Bi-partisan Medicaid expansion breakthrough announcedScott Rothschild
Gov. Laura Kelly and state Sen. Jim Denning on Thursday announced a bi-partisan plan to expand Medicaid, which could provide health care coverage for approximately 150,000 Kansans.
The announcement represents a milestone in the battle to make Kansas the 37th state to expand health care, but Kelly, Denning and advocates cautioned that the fight will continue during the 2020 session that starts Monday to bring the plan across the finish line.
“We are not here to declare victory,” Kelly said. “We have a long way to go in this process.”
Denning, R-Overland Park, who is the Senate Majority Leader, said the bill will have 22 co-sponsors in the 40-member Senate.
Last year, an expansion plan was approved in the House but blocked in the Senate. The Legislature approved a plan in 2017 but then-Gov. Sam Brownback, a Republican, vetoed it.
Under the new proposal, expansion will occur no later than Jan. 1, 2021. The federal government will fund approximately 90 percent of the cost with the rest made up by a hospital surcharge.
Kansas’ Medicaid program covers over 341,000 low-income, elderly and disabled Kansas residents. But non-disabled adults without children don’t qualify, and adults with children must have incomes well below the federally set poverty level to be eligible for coverage. The proposal would provide coverage to families earning up to 138 percent of the federal poverty level.
Kelly and Denning said the compromise includes portions of earlier Democratic and Republican plans and House and Senate plans.
Kelly, who has made Medicaid expansion her top priority, said of the back-and-forth negotiations, “Compromise is hard, it is messy and it’s slow, but it is so worth it.”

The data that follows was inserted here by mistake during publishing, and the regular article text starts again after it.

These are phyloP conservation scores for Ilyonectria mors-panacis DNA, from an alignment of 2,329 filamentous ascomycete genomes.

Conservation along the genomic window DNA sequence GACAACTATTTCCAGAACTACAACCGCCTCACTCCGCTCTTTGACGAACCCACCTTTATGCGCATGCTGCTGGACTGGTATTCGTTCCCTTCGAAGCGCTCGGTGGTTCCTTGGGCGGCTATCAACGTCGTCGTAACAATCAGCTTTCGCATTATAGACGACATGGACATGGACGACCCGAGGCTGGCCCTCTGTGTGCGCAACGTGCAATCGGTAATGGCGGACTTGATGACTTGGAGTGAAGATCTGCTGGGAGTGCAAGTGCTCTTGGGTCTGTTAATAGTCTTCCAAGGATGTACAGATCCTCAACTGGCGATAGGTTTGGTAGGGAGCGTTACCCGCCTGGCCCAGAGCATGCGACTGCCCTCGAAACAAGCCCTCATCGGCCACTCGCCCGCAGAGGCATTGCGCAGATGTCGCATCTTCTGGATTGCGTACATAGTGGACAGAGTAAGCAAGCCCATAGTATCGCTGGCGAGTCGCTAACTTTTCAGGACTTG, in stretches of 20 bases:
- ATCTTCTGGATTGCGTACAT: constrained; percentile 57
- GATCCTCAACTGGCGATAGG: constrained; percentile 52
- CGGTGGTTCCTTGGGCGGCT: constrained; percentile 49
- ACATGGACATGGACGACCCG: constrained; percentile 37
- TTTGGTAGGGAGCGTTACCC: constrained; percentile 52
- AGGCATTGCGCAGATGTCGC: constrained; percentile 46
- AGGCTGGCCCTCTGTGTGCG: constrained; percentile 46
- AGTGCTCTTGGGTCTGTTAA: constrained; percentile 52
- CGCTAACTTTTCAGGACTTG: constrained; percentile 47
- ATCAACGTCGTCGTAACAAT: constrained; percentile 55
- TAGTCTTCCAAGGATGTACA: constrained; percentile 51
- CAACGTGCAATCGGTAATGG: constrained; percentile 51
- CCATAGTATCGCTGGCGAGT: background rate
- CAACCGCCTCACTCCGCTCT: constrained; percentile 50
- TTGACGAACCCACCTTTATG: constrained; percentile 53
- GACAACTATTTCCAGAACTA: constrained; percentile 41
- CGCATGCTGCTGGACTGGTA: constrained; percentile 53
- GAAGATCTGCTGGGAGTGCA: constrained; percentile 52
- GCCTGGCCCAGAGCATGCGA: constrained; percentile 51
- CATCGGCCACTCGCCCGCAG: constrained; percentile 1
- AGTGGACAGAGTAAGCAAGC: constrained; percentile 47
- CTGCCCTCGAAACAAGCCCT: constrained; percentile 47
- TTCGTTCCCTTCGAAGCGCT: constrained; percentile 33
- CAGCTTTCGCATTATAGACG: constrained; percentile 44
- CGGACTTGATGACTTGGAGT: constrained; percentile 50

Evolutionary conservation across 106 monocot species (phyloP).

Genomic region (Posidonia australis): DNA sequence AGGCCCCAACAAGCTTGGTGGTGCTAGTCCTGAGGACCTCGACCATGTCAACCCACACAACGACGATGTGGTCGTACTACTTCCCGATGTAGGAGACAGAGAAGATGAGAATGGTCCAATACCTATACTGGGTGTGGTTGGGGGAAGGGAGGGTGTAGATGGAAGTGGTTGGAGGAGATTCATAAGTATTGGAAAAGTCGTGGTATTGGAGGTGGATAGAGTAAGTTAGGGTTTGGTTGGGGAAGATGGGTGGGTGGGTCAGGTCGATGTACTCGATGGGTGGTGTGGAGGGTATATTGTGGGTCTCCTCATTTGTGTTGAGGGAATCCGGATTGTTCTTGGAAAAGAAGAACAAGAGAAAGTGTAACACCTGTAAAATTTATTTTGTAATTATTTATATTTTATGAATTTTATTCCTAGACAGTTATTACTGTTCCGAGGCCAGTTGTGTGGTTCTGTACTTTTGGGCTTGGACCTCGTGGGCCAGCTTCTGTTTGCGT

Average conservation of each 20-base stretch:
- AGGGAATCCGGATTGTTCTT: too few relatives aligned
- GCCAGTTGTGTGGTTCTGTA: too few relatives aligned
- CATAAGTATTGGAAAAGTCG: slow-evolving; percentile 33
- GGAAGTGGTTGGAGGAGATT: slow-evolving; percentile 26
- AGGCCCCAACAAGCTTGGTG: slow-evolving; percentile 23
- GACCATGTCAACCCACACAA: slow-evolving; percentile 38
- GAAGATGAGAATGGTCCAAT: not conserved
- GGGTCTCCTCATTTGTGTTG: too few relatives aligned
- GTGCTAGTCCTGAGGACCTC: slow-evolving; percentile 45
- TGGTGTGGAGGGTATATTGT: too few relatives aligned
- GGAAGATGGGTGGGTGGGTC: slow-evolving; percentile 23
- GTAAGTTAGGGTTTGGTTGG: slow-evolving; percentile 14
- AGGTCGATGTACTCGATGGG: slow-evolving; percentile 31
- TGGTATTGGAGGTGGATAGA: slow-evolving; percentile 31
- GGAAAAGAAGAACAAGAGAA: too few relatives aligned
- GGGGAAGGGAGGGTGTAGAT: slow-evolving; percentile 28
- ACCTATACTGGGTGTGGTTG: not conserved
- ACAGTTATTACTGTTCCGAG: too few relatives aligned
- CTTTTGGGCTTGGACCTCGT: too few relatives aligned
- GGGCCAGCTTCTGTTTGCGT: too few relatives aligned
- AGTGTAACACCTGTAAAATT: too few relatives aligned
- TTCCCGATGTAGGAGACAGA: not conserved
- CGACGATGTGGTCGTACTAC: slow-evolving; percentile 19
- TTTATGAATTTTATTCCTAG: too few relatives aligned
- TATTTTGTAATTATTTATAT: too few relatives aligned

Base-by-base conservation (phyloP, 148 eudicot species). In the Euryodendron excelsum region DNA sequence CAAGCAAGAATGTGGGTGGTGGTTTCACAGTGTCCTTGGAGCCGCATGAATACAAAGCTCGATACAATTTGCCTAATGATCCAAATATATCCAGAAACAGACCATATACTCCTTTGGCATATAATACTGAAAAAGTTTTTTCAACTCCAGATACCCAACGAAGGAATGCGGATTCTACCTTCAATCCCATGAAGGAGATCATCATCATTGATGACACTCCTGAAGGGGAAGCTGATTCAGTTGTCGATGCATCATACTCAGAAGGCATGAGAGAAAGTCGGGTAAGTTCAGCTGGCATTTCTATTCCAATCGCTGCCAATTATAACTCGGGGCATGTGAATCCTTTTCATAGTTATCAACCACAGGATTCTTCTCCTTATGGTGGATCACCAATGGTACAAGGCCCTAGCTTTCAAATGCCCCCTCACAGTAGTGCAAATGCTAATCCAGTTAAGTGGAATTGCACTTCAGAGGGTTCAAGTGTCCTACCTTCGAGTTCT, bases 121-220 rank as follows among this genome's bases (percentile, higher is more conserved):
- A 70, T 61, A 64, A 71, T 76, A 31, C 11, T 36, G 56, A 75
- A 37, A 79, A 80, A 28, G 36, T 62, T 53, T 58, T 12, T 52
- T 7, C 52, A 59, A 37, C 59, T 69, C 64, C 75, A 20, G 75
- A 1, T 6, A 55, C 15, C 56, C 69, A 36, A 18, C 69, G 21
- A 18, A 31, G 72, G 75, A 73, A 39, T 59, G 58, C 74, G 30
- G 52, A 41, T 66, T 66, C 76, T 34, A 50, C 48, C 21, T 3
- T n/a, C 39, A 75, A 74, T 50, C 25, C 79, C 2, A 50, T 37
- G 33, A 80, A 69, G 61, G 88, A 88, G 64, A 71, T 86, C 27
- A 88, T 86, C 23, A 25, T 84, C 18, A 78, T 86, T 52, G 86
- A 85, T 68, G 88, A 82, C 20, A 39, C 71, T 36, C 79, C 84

KASB’s position has been to support efforts to ensure all children have access to health care and oppose efforts on the federal level to reduce funding or eligibility for school-based special education services under Medicaid.
Here are some details from the compromise plan outlined by Kelly and Denning:
— Full Medicaid Expansion: The proposal includes a full expansion of Medicaid to 138 percent of the Federal Poverty Level (FPL) with a 90/10 match, to be effective no later than January 1, 2021.
— Promoting Personal Responsibility: The agreement includes a robust work referral program that promotes self-reliance for non-working Medicaid beneficiaries, while limiting costly administrative red tape that drives up overall costs to taxpayers. Enrollees within the expansion population will make a modest contribution for health services through monthly premiums of up to $25 per month, or $100 for a family of four, as proposed in House Bill 2066. The bill does not contain any lockouts. Instead, it collects unpaid premiums through the state’s debt setoff program. A hardship provision is also included.
— Rural Health Care Innovations: The proposal creates an advisory committee within the Kansas Department of Health and Environment to support rural hospitals in assessing viability and identifying new delivery models, strategic partnerships and implementing financial and delivery system reform to improve the health of rural communities.
— Medicaid Funding: The proposal includes an annual hospital Medicaid expansion support surcharge of up to $35 million, which has been endorsed by the Kansas Hospital Association, to be effective July 1, 2021. This compromise proposal does not require a tax increase.
— Reinsurance: Pending Centers for Medicare and Medicaid Services (CMS) approval of a 1332 waiver and release of funding by the State Finance Council, the proposal includes a reinsurance program to be effective no later than January 1, 2022. The agreement also requires the Kansas Insurance Department to complete an actuarial study of the reinsurance proposal and submit to the State Finance Council.